Public Weighs In On Fort Maurepas' Future

There are new plans on the table to rebuild one of Ocean Spring's most historic sites, Fort Maurepas. A few weeks ago, Ocean Springs' Board of Alderman approved a design to redevelop the beach-front park that Katrina swept away. As Keli Rabon reports, Tuesday night the plans faced its harshest critics: Ocean Springs residents.

"We need green space. We need parks and green space, not buildings and party rental facilities," one resident said.

A pre-Katrina Fort Maurepas is a thing of the past. Now, plans include board walks, a playground, and a pavilion for concerts. But those plans don't sit well with many Ocean Springs residents.

"What is the noise level going to be? What is the traffic level going to be for the neighborhoods? It seems that it is just another instance of our neighborhoods being, not attacked, but intruded upon, so it makes it less peaceful, and less quaint for us," one neighbor to the park said.

Some neighbors worry about lighting, and how late the beach-front park will actually stay open. Ward 3 Alderman Curtis Lloyd has concerns too. He first suggested the park, but says it's morphed into something he never intended.

"I was not here when y'all voted on this. I would have never voted for it at the time, and I would not. A bandstand? God, why do we want to put a bandstand in the middle of the park?" Lloyd asked.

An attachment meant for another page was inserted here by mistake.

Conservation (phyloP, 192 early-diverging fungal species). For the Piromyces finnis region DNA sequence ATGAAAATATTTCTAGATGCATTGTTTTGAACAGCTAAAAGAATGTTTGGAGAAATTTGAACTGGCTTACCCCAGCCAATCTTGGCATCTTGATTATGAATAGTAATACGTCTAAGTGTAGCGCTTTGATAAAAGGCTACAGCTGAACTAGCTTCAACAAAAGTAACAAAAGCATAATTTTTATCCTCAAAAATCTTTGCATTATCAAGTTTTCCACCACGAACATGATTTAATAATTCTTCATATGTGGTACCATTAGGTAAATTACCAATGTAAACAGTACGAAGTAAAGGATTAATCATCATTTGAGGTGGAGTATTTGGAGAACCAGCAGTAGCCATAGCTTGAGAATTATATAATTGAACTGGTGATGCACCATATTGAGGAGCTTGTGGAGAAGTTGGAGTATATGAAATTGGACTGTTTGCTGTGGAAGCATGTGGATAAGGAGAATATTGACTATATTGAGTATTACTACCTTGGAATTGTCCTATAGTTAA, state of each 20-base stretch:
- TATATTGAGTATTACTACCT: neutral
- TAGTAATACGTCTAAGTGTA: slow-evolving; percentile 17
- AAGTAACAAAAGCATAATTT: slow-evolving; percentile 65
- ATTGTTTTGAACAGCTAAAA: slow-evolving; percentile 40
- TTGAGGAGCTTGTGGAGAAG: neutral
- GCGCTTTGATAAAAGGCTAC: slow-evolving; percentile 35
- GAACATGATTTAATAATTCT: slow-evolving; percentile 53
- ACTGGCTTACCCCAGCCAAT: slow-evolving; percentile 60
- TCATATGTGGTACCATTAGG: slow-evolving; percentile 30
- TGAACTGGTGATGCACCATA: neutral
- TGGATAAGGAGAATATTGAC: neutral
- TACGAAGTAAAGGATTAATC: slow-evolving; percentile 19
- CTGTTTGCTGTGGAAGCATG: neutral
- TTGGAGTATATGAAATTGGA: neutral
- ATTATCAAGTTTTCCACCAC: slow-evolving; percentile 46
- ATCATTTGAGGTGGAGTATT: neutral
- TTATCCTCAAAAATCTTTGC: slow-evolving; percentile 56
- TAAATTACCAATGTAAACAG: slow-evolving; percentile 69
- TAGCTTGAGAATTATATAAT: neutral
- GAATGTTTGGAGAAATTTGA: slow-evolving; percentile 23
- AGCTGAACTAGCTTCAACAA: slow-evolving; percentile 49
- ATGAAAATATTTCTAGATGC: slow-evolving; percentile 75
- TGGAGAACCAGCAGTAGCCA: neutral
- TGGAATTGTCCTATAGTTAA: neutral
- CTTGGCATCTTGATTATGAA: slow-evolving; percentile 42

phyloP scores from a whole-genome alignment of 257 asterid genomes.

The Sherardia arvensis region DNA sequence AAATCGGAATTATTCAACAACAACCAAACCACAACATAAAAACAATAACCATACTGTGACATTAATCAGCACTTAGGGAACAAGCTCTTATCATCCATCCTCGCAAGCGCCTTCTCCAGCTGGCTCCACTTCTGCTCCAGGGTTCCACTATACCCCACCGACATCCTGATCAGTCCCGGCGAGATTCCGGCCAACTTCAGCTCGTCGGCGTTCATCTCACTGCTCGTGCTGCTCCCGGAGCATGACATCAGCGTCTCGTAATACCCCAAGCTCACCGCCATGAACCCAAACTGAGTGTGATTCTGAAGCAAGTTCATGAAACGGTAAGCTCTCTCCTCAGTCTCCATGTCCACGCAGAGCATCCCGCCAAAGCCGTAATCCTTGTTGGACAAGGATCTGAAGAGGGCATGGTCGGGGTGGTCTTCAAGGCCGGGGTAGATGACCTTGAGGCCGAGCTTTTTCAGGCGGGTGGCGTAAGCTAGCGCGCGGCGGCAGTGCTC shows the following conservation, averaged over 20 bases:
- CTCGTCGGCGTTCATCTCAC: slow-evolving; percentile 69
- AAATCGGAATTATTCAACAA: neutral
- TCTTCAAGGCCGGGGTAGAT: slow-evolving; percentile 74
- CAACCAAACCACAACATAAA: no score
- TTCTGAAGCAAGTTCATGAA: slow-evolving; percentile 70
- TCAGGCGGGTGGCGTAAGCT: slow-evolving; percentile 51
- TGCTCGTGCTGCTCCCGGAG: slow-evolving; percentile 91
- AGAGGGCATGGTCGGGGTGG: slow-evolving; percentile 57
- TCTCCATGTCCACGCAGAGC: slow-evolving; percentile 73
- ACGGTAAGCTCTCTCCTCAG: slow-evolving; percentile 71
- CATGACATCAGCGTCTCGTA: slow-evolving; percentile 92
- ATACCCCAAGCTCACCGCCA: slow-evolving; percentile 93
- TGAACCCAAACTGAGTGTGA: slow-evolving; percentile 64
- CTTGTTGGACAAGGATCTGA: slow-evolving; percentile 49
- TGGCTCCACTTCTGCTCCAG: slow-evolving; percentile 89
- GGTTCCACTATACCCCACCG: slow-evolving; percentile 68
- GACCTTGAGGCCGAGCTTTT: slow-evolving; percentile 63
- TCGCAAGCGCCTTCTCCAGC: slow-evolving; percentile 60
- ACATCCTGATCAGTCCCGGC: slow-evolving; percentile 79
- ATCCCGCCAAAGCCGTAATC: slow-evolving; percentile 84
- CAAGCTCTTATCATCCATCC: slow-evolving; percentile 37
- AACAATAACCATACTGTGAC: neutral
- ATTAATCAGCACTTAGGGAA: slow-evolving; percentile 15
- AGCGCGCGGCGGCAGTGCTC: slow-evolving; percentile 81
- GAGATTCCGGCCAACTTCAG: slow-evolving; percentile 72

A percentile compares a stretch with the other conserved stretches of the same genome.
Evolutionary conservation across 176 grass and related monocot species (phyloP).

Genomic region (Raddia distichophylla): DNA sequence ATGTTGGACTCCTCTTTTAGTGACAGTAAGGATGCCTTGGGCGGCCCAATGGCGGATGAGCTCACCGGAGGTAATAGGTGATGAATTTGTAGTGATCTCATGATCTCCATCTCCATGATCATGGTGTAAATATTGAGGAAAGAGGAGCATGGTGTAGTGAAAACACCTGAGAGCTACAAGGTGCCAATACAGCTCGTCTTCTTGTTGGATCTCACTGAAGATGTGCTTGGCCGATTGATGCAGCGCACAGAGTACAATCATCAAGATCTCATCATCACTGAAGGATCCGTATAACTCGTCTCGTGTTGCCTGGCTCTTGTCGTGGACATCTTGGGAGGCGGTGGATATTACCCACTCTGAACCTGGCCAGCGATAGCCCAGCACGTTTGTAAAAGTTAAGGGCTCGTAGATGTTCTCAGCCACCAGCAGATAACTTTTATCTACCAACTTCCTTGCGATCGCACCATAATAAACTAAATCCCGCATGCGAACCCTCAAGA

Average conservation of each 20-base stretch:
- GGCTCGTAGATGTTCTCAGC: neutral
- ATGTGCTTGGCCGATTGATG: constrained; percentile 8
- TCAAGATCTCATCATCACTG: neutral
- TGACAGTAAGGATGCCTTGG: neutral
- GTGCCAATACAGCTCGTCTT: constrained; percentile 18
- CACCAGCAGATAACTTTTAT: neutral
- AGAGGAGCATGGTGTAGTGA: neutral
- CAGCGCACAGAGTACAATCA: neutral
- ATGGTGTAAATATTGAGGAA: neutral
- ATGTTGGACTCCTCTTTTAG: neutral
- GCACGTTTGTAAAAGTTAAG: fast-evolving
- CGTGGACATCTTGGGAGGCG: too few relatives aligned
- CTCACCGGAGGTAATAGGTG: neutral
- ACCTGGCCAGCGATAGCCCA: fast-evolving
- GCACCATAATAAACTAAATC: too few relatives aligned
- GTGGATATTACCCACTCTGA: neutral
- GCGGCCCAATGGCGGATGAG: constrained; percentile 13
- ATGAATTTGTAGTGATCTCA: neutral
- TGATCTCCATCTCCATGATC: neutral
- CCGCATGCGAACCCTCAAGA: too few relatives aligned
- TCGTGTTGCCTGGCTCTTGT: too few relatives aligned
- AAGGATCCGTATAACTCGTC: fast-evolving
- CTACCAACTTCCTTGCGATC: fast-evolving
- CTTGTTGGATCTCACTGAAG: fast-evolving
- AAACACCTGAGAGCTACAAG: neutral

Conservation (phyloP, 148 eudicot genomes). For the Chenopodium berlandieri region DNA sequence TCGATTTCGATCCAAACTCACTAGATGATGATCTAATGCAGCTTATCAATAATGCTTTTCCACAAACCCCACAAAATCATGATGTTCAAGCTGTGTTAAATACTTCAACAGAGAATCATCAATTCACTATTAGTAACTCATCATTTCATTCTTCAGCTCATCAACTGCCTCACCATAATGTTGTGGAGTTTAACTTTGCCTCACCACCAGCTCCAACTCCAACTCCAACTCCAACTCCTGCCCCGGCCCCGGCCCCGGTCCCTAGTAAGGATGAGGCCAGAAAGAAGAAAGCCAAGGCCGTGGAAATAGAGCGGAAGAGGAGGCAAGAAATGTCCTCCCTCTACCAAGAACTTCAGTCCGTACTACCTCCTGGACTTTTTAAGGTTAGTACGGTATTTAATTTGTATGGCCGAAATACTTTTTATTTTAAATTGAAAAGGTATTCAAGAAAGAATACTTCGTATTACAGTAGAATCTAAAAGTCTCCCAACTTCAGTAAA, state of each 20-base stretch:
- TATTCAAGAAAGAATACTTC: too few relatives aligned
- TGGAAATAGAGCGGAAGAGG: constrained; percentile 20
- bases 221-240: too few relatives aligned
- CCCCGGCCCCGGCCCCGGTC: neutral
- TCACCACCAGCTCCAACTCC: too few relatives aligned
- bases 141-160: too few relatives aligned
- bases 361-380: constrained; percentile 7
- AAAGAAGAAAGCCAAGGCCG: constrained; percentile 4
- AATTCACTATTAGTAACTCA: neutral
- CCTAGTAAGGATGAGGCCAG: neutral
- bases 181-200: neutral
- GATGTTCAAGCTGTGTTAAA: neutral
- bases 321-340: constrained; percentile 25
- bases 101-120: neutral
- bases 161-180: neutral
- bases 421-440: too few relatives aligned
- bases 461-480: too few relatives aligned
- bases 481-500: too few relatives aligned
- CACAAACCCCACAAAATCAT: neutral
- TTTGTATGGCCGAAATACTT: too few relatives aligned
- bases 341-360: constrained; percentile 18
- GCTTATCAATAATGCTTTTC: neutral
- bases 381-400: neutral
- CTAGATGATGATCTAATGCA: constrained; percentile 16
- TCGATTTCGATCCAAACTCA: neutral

Mayor Connie Moran says the $1.9 million park is something anyone can enjoy. But $250,000 of the project is coming from the Rebuild Ocean Springs Fund, which Supervisor Frank Leach says, is not what the money was intended for.

"The $250,000 that was donated by people that worked hard for it, to help in the recovery of individuals. I would ask that it be returned to the benefit of individuals," Leach said.

Aldermen say it's all about balance, and plan to take into consideration both the qualms of the park's neighbors and the need for a public facility on the beach.

"It would be really nice for everyone to have access to a building with air conditioning on the water. It's not necessary, but you know, that might be something that is important that we afford all our citizens," Alderman-At-Large Julia Weaver said.

Mayor Connie Moran says she and the board plan to take all of the citizen's comments into consideration, and look at reworking the design. The Historical Society will look at the plans on July 12.